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Next Generation Kids program offers hope to families in poverty


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SALT LAKE CITY — More than 50,000 Utah kids live in poverty, with another quarter million at risk of remaining in poverty as adults.

So the state is taking a new approach to try to break that intergenerational cycle and give struggling families new hope.

The program is called Next Generation Kids. The idea is to disrupt the cycle of poverty by working with the parents and kids together. It's a chance to change lives and foster new hope.

It's a two-year pilot program, and two more groups are starting up this spring in Salt Lake County. It’s a new approach to a persistent problem, bringing new hope.

Mellowdey Trueblood and her 6-year-old son Zen cook pizza in a new kind of class.

"This class is about creating and using your imagination, and my son has plenty of that,” Trueblood said.

One of the lessons taught is how to prepare nutritious food on a budget.

"I want more for my son,” Trueblood said. “I want better than what we've got and what we've been dealt."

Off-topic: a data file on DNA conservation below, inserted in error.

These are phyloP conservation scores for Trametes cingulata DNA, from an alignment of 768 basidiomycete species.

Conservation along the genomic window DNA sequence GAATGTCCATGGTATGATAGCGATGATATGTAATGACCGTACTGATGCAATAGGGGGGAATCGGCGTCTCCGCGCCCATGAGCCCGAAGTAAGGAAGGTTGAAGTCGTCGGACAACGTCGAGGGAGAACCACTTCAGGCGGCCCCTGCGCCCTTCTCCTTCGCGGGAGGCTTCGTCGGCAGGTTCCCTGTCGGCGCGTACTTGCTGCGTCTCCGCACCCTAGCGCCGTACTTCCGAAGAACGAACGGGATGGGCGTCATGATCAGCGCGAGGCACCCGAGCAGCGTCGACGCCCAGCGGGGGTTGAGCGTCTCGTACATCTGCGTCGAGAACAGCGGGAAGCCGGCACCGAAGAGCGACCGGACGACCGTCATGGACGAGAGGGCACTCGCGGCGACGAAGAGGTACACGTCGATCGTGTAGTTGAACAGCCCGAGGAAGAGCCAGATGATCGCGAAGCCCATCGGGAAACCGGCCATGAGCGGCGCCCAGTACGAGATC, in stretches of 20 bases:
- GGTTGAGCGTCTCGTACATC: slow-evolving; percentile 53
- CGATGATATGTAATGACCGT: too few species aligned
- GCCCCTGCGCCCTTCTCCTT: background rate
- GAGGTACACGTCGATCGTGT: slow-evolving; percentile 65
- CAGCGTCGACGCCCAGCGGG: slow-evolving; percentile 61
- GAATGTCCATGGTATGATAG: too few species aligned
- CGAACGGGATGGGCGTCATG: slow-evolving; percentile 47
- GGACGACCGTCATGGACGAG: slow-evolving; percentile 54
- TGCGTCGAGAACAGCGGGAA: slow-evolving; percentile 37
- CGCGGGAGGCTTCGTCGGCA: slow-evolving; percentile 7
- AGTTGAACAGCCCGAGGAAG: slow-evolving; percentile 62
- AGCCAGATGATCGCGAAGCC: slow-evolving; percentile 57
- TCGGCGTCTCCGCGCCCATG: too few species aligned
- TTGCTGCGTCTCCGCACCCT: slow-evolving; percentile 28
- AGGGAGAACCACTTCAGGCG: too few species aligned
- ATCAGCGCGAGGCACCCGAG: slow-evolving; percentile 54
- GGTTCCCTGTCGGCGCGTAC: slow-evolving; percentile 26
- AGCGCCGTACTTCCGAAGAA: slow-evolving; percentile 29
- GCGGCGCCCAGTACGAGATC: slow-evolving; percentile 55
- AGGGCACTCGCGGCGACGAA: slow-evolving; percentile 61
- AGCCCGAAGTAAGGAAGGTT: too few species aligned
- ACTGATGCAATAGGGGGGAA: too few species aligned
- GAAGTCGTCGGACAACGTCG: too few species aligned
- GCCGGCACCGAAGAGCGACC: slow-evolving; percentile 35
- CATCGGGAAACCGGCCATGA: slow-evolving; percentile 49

That's why she's grateful for this program. Her family struggled when she was growing up.

"I was born into it," she said.

We're looking and focusing on the whole family to make sure that everyone's needs are being met and we are able to stabilize the families.

–Libby Shelton, Department of Workforce Services

The pilot program is a new part of the Intergenerational Poverty Mitigation Act passed by the Utah Legislature three years ago.

"We're looking and focusing on the whole family to make sure that everyone's needs are being met and we are able to stabilize the families," said Libby Shelton, a family success coach with the Department of Workforce Services.

Workforce Services now tracks families in our communities that are at risk of remaining in poverty. Next Generation Kids works with those families to create stability, "To give them some hope, vision about the future,” Shelton said.

The focus is on four key areas: early childhood development, education, economic stability and health.

Other classes will cover finances and other life skills.

"As far as what we're doing here, I believe we are breaking new ground,” Shelton said.

After several months in the program, Trueblood believes she's breaking new ground, too.

"Every time I'm interacting with my son, I see the reflection of the changes I'm making,” she said. “I see that in my son."


Jed Boal


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